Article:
The main point I was trying to make was related to the pros and cons of pop science. I wanted to point out that certain non experts involved in funding need to have a certain level of knowledge of what the funding is for. To me that seems to be obvious. I was using the specific example of Cern where big money, billions, is involved.

That money is not just given away. Countries that contribute(d) to the fund need(ed) to know that their money is well spent. And that, in turn, requires that certain non experts, in the UK that includes the Chancellor of the Exchequer, need to know a bit about the physics and engineering involved. That, in turn, requires that experts, including certain Chief Scientific Advisers to relevant Government Departments, are able to use certain communication skills to convey, in understandable language, the essence of what it is that's being researched into.

You made the point that funding and other information is available to read and that more extensive overviews can be made available. I'm assuming that some or all the information is presented in a way that gives the non specialist a certain level of understanding. If so that's relevent to the point I'm making.

I think I know what went wrong when I posted my earlier. I scrolled to a place where there was a big gap and wrote my message in that gap thinking that I had gone past the /QUOTE word in square brackets.
 
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Here it is usually congressional briefings and constituents. In particular the constituents are the likely motivation for the “pork”. Dr X from Local U, an eminent researcher in websurfingosis, meets with the politician and passionately explains the devastating consequences of websurfingosis and recommends earmarking some of the budget for that.
Actually, I do not think that that is a common way that fundings are allocated.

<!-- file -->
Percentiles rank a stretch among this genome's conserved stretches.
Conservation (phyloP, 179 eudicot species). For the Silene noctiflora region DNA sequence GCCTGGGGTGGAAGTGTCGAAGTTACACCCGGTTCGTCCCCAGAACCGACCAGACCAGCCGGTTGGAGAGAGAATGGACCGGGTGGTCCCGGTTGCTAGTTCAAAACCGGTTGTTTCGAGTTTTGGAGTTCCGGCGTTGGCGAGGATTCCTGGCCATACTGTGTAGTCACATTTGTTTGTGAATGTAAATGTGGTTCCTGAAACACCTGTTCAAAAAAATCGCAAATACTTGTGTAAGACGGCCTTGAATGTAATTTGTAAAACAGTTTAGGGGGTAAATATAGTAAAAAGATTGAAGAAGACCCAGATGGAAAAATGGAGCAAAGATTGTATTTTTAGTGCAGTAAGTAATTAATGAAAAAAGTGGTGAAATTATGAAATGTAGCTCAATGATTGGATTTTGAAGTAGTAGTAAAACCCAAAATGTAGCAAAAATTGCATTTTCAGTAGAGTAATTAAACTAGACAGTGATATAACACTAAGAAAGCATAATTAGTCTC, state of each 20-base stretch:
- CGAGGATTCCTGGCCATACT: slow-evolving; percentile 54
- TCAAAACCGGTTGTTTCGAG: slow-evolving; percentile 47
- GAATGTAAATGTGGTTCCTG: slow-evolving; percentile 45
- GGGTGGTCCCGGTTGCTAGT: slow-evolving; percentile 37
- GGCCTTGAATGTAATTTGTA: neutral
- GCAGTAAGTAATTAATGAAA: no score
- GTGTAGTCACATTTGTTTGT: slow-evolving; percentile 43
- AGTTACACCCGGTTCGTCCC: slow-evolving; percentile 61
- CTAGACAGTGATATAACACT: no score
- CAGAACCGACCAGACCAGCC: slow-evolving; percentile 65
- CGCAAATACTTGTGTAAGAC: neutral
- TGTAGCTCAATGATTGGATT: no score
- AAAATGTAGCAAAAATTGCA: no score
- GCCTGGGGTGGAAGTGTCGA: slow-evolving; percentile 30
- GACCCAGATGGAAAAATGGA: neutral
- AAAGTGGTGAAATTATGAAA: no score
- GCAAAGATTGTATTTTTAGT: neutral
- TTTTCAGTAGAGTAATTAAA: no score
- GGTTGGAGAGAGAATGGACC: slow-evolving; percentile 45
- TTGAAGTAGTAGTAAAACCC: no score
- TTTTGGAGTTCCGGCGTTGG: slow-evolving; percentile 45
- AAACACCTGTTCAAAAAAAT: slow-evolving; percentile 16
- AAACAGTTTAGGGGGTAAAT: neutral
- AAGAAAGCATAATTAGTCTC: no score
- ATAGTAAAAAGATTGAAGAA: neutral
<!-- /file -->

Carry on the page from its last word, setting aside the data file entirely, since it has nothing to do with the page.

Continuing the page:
If we discount irrational splurges in various pet projects, most of the allocations of funding are done via proposals and guidelines put forward by the relevant agencies. For example, DOE will put forward to elected officials and to the executive branch (if asked) their recommendations on what to fund, and how much. DOE, in turn, often will make such decisions based on recommendations of various panels and steering committees (such as the P5 committee in US HEP community). Many of these panels and committees will provide White Papers to DOE on where a particular field is heading, what are the important issues, and what should be funded. The various DOE managers in each areas will often use these recommendations to provide elected officials on funding information.

Of course, this does not guarantee that the elected officials will follow such recommendations. But in most cases, these are the info they start with to know what to fund and by how much.

Zz.
 
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ZapperZ. Firstly, sorry for my mistake in posting my previous message. It was actually my second attempt to do so. My first attempt came out as above and so I deleted it. I was in a rush to go out and so I quickly rewrote my message and posted again. But the same thing happened. At the time I didn't know why and so I did a quick remedial job to highlight the different messages. Later I realised what probably went wrong...see later if you're interested.